What happens when you have a Hernia?
What is a Hernia?
A hernia occurs when an internal part of the body pushes through a weakness in the muscle wall.
A hernia usually develops in your abdominal cavity. In most cases, it causes no or very few symptoms, although you may notice a swelling or lump in your abdomen or groin. The lump often occurs during the day and can often be pushed back in or disappears when you lie down. Coughing or straining may make the lump appear. Surgery is the only permanent treatment. Almost hernia surgeries involve the use of a mesh to reinforce the defect.
Common types of Hernia
1. Inguinal Hernias
Inguinal hernias occur when fatty tissue or a part of your bowel protrudes through into your groin above your inner thigh.
This is the most common type of hernia and it mainly affects men. It is often associated with ageing and repeated strain on the tummy. It is further classified into Direct and Indirect inguinal hernias. Direct hernias are less likely to cause complications while Indirect inguinal hernias have a higher risk of bowel complications.
2. Femoral Hernias
Femoral hernias also happen when fatty tissue or part of your bowel protrudes through into your groin above your inner thigh. It is often mistaken as an inguinal hernia. Femoral hernias are much less common than inguinal hernias and tend to affect more women than men. Femoral hernias have the highest risks of bowel complications and should always be surgically repaired.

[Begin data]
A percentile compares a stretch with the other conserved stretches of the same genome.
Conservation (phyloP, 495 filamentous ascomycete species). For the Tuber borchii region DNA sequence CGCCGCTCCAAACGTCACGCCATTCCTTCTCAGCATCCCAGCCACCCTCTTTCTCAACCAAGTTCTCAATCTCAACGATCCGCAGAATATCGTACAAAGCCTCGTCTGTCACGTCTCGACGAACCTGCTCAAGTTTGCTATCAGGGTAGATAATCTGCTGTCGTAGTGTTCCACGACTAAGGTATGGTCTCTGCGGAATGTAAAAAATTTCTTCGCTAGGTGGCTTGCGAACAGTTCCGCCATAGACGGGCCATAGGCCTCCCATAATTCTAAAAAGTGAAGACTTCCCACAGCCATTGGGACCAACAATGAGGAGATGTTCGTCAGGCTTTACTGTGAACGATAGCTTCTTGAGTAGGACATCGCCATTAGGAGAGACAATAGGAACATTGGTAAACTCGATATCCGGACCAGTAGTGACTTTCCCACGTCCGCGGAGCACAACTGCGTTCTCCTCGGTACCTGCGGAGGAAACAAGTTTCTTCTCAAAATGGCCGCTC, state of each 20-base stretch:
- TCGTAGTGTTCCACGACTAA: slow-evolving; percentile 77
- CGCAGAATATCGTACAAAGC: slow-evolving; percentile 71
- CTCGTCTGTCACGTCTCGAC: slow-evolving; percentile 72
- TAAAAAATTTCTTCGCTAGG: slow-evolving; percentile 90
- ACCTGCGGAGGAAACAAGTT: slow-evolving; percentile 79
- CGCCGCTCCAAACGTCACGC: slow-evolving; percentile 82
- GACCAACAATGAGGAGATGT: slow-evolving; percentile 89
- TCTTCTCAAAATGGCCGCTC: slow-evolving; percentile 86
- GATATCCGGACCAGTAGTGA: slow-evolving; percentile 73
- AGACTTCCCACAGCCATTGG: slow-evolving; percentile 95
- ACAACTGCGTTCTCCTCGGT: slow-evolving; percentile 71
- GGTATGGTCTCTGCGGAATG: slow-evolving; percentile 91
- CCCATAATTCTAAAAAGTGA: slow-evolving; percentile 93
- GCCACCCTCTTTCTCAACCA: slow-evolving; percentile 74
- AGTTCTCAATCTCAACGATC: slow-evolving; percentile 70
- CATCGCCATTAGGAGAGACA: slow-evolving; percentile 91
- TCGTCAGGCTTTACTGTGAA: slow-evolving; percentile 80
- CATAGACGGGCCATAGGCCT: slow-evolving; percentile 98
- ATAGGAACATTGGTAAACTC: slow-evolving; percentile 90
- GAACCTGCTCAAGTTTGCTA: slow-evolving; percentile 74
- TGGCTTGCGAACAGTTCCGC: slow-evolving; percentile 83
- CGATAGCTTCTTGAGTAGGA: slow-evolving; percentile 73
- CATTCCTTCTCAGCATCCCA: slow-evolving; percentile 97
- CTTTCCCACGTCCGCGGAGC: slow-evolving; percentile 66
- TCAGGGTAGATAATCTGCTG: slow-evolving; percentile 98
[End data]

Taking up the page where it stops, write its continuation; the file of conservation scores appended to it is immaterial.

Like inguinal hernias, femoral hernias are also associated with ageing and repeated strain on the tummy.
3. Umbilical Hernias
Umbilical hernias occur when fatty tissue or part of your bowel pokes through your abdomen near your belly button (umbilicus).
In adults, it is often due to previous umbilical incisions (laparoscopic surgery) and obesity.
Assessing a Hernia
Hernias are assessed by an examination of the lump. Sometimes an ultrasound scan may be required to confirm the diagnosis or assess the extent of the problem.
A number of factors will be considered when deciding whether surgery is appropriate, including:
- The type of hernia – some types of hernia (Femoral > Indirect > Direct) are more likely to become strangulated or cause a bowel obstruction than others
- The content of your hernia – if the hernia contains a part of your bowel or other tissue, there may be a risk of strangulation or obstruction
- Your symptoms and the impact on your daily life – surgery may be recommended if your symptoms are severe or getting worse, or if the hernia is affecting your quality of life
- Your health in general– surgery may be too much of a risk if your general health is poor
When is it an emergency?
You should go your nearest immediately if you have a hernia and you develop any of the following symptoms:
- sudden, severe pain
- difficulty passing motion or gas
- the hernia becomes firm or tender, or cannot be pushed back in
These symptoms could mean that either:
- the blood supply to bowel in the hernia has become cut off (strangulation)
- a piece of bowel has entered the hernia and become blocked (obstruction)
These are medical emergencies and need to be treated immediately.
Surgery for a Hernia
There are 2 main ways surgery for hernias can be carried out:
- Open surgery – where a cut is made to allow the surgeon to push the lump back into the abdomen.
- Laparoscopic surgery – this is a less invasive, but more difficult technique where several smaller cuts are made, allowing the surgeon to use various special instruments to repair the hernia. The risks of hernia recurring is slightly higher compared to open surgery.
Most people will be able to go home the same day or the day after surgery and make a full recovery within a few weeks.
Dr Leong Quor Meng is a Consultant Colorectal and General Surgeon that holds advanced certifications in robotic colorectal surgery. Dr Leong is amongst a handful of local surgeons who practice Single Incision Laparoscopic surgery for colorectal.Read More